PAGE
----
Saturday, March 18, 2006

French Youth Misses Point

Ahhh France. Never been there, this story from the BBC (!) suggests that the youth of that country don't really 'get' the idea of looking for a job, or keeping one based on merit, or loosing one because .... stuff happens.

Here, Physics student Judith Duportail, a demonstrator, and Economics student Victor Vidilles, who is he helping to organise Saturday's march, explain why it is important that the government backs down over its labour reforms.

Judith Duportail blamed the violence on "provocative students"
It is wrong to make it easier to hire and to fire people here in France.

I know it is the case in other countries, but there you don't have to wait months and months, perhaps even years, to get another job like you do here. I agree we must be flexible, but not like this."

I guess that would be 'inflexable flexability' she seeks.

New law expected to create thousands of new law-enforcement jobs. Posted by Picasa

Judith says that France can never hope to compete with China and India in terms of cheapness of labour, so has to work hard to find other competitive advantages, such as more funding for high-tech industries in order to create new jobs.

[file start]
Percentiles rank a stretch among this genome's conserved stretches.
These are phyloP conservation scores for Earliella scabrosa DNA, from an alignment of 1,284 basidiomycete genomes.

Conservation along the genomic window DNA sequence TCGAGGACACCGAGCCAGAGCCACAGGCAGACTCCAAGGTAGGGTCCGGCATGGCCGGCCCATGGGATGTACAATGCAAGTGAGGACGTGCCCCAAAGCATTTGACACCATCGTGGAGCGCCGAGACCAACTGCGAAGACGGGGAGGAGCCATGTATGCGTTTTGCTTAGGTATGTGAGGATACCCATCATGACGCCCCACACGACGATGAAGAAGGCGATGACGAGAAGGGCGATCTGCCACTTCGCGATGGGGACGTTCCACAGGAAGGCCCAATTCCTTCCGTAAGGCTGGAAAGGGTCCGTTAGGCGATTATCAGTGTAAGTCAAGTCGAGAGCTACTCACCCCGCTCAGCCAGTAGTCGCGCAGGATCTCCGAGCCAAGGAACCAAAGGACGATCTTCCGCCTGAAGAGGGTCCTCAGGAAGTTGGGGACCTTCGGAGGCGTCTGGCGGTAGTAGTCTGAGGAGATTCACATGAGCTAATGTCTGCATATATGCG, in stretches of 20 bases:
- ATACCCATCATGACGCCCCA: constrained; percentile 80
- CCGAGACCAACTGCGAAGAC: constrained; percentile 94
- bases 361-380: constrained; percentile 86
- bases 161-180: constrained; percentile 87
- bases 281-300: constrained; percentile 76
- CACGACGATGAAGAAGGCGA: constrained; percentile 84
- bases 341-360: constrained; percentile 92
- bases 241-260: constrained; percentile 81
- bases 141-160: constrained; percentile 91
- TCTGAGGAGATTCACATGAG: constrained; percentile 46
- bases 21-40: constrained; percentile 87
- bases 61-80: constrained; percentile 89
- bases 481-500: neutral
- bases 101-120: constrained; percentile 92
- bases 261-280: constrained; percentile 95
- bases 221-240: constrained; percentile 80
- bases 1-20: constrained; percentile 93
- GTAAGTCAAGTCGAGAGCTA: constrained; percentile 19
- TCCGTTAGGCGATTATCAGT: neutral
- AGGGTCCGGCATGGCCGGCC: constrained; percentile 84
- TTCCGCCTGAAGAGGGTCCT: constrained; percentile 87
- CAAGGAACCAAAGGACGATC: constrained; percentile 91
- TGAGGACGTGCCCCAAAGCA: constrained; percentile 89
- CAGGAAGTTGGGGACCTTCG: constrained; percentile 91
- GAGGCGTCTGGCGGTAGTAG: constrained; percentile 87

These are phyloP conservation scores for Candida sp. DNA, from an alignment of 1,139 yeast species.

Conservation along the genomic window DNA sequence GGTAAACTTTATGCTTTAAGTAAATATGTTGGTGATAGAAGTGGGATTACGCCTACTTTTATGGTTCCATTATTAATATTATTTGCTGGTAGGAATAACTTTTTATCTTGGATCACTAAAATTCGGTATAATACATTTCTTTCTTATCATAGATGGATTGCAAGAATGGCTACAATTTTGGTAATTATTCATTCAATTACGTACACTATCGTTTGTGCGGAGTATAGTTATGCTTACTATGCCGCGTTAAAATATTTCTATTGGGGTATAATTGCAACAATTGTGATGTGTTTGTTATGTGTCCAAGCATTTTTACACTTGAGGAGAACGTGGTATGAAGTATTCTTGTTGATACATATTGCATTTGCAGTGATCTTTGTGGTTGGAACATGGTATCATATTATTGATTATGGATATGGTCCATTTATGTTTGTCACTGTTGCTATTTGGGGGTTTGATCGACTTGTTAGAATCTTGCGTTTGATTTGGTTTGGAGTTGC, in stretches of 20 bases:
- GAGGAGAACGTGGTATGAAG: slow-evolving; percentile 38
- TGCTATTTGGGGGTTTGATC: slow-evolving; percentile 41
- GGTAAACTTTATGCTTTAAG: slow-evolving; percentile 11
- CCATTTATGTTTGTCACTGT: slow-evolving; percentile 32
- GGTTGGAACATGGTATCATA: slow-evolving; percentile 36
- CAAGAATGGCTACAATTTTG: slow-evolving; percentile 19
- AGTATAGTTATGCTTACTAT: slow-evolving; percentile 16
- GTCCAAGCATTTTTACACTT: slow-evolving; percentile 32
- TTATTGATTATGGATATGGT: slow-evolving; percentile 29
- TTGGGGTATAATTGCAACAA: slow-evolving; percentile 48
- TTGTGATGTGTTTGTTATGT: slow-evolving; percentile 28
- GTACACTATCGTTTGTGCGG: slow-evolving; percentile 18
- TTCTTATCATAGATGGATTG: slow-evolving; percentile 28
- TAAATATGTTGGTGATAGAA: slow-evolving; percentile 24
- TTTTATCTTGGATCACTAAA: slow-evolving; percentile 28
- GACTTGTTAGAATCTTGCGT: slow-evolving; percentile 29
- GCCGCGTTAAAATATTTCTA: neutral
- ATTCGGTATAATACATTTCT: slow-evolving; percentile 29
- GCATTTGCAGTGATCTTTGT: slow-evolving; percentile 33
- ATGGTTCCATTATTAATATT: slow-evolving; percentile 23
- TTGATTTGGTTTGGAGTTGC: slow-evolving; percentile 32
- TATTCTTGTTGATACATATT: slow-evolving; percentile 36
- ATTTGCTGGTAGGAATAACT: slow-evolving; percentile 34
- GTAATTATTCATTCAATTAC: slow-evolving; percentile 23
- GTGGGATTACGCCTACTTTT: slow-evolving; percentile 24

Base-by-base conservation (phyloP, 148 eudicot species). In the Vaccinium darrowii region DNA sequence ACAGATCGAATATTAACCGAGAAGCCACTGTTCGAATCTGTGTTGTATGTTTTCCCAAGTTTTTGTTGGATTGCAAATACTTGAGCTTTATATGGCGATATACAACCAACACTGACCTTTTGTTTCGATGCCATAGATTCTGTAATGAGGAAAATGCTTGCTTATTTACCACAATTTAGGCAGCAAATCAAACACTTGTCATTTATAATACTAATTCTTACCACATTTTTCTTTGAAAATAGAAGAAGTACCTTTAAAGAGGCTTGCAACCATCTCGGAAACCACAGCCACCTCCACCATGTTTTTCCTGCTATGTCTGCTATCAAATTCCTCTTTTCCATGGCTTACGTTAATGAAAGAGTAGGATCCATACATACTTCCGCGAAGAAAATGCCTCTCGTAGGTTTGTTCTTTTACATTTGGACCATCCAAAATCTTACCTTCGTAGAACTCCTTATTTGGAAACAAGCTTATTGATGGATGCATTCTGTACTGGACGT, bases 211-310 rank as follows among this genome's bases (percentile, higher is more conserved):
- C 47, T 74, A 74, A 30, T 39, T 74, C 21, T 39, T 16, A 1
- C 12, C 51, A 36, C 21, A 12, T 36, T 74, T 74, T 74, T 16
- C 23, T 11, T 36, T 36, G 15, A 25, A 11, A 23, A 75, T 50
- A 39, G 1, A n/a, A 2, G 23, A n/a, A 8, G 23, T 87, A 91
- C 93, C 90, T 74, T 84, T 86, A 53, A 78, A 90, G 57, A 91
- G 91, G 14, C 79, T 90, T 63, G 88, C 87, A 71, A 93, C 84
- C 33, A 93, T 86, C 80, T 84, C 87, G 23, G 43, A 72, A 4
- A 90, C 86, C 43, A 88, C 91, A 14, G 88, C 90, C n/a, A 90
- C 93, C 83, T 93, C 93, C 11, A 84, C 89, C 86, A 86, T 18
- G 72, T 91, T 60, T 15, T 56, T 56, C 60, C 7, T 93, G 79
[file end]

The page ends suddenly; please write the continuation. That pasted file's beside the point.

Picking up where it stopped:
Judith's father is a philosophy professor at the Sorbonne, her mother a psychoanalyst. She will be out on the streets again this Saturday, hoping that if enough people join the demonstrations, they could prove a turning point in forcing the government to retract its new deal for the young.

She's thrown in the towel on being competitive and wants new 'advantages', funds from on high to cover their sorry butts. Given the low productivity in the country and the huge overhead to institutionalize it, I guess they'll just have to sell more weapons.
But she was upset by Thursday's violence on the streets around the Sorbonne, which saw a bookshop and some cars set ablaze.

... and which group is known for THAT kind of behaviour?
"It was a minority of provocative students who were responsible, some from the far right," she said.

This Saturday, Judith hopes, will be better-organised, bigger and more effective.

France; where standing at a trough is a right. Posted by Picasa

Globalization or rather the requirement of acknowledging there are other countries willing to actually work towards a goal instead of legislate it is a threat to socially engineered countries like France.

Their 'jobs-for-life' society is not a sustainable development and they're trying to put a new shade of lipstick on their couchon. Would that be le nanny-state or la nanny-state?

Italics Mine


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